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WASHINGTON (AP) -- Foreign fighters who seek to install a Taliban-style government in Iraq are coordinating with Saddam Hussein loyalists to launch deadly attacks on U.S. troops, President Bush asserted Tuesday as he mourned rising casualties.
Bush has previously accused the two groups of seeking to intimidate Americans in Iraq. But as explosions in Baghdad disrupted his Veterans Day tribute from afar, he accused them of conspiring with each other in the wave of attacks.
"Over time, Baath Party and Fedayeen fighters and other Saddam loyalists have organized to attack our forces, to terrorize international aid workers and to murder innocent Iraqis," Bush told a supportive audience at the conservative Heritage Foundation.
"Foreign jihadists have arrived across Iraq's borders in small groups with the goal of installing a Taliban-like regime," he said. Also in the mix, Bush maintained, are militants with al-Qaida and the affiliated Ansar al-Islam -- two groups "always eager to join in the killing and to seek revenge after their defeat in Afghanistan."
"Saddam loyalists and foreign terrorists may have different long-term goals, but they share a near-term strategy: to terrorize Iraqis and to intimidate America and our allies," Bush said. "Recent reporting suggests that despite their differences, these killers are working together to spread chaos and terror and fear."
While Bush was speaking, a series of strong explosions were heard in central Baghdad. Earlier Tuesday, an explosion on a road frequently used by British troops killed six civilians in southern Iraq. And another occurred as U.S. soldiers were escorting Iraqi prisoners from jail to a court, injuring two Iraqi policeman and two prisoners.
Meanwhile, the top U.S. administrator in Iraq, L. Paul Bremer, was in Washington Tuesday for, previously unscheduled, consultations with Bush administration officials, a White House spokesman said.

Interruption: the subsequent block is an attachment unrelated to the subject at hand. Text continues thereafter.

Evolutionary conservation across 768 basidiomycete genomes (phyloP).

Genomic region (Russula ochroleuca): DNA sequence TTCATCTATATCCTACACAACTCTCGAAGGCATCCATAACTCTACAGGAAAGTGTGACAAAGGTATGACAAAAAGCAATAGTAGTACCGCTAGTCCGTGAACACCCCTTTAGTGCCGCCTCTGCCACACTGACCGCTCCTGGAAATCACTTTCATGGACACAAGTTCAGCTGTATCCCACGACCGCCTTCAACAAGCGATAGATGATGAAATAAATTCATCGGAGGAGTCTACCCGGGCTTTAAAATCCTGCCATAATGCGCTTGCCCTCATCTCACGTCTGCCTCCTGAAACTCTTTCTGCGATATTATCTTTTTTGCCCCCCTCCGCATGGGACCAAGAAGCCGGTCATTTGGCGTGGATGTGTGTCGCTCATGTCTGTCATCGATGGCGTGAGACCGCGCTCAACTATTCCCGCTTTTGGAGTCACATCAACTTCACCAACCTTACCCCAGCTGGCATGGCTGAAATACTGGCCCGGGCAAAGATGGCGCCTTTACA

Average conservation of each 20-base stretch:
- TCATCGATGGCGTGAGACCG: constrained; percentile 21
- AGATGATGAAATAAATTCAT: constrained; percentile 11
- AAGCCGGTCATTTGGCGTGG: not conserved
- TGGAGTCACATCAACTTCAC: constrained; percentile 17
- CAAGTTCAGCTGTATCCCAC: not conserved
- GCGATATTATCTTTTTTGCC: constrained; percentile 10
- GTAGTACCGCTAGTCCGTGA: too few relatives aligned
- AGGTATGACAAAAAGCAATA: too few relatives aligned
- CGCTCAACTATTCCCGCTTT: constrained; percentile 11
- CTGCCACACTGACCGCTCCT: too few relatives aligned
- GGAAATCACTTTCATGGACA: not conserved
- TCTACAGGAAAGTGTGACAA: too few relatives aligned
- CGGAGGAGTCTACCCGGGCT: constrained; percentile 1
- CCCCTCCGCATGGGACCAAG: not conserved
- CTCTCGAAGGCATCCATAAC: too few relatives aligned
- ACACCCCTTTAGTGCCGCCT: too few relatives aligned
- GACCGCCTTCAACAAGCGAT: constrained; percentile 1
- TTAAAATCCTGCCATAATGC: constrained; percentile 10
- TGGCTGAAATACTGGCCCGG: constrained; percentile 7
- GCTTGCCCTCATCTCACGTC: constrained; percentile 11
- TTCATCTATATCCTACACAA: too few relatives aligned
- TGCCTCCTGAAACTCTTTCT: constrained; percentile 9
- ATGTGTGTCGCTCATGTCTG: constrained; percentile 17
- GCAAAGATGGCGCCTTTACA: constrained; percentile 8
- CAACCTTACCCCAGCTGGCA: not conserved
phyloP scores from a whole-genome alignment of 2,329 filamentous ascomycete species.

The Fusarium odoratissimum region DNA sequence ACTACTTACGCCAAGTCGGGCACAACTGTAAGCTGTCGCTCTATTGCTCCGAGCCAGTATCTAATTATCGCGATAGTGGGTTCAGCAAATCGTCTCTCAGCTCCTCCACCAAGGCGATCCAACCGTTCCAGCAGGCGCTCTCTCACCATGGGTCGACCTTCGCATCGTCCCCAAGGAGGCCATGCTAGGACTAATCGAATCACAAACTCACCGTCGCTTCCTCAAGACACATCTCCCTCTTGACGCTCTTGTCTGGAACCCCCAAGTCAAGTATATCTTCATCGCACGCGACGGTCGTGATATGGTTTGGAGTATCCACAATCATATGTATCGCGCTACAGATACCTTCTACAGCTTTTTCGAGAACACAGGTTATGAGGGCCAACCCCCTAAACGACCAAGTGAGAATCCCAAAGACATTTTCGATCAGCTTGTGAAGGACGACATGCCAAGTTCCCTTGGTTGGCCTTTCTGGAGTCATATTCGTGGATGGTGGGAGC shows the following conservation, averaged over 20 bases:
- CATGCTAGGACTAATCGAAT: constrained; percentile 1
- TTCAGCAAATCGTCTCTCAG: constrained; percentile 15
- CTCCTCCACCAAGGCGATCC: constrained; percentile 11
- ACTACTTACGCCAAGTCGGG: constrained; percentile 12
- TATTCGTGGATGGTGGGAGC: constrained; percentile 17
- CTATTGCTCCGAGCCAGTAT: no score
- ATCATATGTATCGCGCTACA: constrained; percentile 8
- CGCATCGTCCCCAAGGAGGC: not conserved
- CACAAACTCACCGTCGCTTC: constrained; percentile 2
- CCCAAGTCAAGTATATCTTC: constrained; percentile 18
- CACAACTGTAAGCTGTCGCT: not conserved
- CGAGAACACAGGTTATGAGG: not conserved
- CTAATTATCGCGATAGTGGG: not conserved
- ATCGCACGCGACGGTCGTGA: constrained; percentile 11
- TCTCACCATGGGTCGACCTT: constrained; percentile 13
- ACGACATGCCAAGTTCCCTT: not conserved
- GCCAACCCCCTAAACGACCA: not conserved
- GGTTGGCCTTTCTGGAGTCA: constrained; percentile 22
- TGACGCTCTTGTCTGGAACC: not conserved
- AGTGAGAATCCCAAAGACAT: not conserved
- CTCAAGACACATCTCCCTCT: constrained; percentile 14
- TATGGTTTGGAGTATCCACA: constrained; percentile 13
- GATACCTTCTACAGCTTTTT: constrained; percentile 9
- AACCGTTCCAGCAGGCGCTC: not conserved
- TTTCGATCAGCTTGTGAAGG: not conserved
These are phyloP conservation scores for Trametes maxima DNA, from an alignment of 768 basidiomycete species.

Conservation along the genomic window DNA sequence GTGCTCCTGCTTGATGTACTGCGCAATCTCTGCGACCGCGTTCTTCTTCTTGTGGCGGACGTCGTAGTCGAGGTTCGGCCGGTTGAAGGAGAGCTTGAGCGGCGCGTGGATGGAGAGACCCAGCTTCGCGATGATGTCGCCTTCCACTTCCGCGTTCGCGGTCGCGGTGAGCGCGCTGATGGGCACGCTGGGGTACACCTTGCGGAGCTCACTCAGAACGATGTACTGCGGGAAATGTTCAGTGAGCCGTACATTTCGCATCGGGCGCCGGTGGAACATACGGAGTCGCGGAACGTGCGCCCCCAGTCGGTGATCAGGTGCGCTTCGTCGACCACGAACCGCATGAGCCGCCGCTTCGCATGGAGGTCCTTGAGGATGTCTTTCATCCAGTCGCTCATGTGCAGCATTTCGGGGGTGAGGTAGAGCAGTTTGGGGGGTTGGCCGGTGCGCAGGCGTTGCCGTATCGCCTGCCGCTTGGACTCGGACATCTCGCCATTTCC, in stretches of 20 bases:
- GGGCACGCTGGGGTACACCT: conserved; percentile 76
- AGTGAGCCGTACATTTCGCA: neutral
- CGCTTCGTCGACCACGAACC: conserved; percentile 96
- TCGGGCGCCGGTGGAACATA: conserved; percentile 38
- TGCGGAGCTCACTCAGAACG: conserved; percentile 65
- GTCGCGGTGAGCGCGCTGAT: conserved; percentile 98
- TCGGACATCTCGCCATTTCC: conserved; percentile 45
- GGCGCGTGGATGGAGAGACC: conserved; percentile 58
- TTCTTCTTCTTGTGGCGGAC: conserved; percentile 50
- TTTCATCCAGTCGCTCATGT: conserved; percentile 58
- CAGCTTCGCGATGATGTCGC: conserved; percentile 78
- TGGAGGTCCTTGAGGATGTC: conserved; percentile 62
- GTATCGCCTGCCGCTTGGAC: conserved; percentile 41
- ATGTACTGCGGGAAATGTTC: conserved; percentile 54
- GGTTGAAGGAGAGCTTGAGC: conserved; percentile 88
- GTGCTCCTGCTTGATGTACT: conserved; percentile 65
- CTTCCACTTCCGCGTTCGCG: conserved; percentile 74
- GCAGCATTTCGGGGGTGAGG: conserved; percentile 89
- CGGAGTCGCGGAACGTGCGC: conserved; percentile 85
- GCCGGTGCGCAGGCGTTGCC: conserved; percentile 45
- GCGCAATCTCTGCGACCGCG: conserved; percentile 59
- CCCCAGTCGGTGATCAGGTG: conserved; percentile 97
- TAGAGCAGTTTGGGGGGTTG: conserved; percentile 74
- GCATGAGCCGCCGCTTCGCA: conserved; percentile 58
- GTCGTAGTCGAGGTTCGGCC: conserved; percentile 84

Bush cast the mounting deaths and injuries in unusually personal terms. Generally, the president has said that he grieves for all soldiers lost in all wars. But on Veterans Day, Bush expressed grief, especially, for those lost in the Iraq conflict.
"We have laid to rest young men and women who died in distant lands," Bush said after visiting Arlington National Cemetery and laying a wreath there. "For their families, this is a terrible sorrow, and we pray for their comfort. For the nation, there is a feeling of loss, and we remember and we remember and we honor every loss."
But he offered a broad defense for the war in Iraq and for continuing clashes more than six months after he declared major combat over.
"What our country brings to Iraq is a chance for freedom and democracy," Bush said. "Our men and women are fighting terrorist enemies thousands of miles away in the heart and center of their power so that we do not face those enemies in the heart of America."
At his first appearance, speaking in a drizzle at Arlington National Cemetery, Bush cited the sacrifice of U.S. troops who died fighting for freedom in the Middle East and Afghanistan.
"The loss is terrible," Bush said. "It is borne especially by the families left behind, but in their hurt and in their loneliness, I want these families to know: Your loved ones served in a good and just cause."
As Bush arrived at the cemetery, a 21-gun salute shook the cemetery and left smoke hanging over rows of tombstones. Bush helped set a wreath at the Tomb of the Unknowns on the 11th day of the 11th month of the 85th anniversary of the signing of an armistice on Nov. 11, 1918 that ended World War I.
On Veterans Day just one year ago, he threatened to commit the "full force and might" of U.S. military against Saddam Hussein unless the Iraqi dictator quickly disarmed.
This year, the administration finds itself empty-handed in the search for weapons of mass destruction. And daily attacks against remaining troops have pushed the U.S. death toll to nearly 400, with more than half of those since Bush declared an end to major combat on May 1.
Also Tuesday, Bush was signing the Fallen Patriots Tax Relief Act, which doubles the tax-free death gratuity payment given to the families of fallen soldiers from $6,000 to $12,000; and the National Cemetery Expansion Act to help establish new national cemeteries for deceased veterans.
There are an estimated 19 million veterans and about 1,500 die each day. With an aging World War II generation, the government estimates the number dying to peak at 687,000 in 2006.
(Copyright 2003 by The Associated Press. All Rights Reserved.)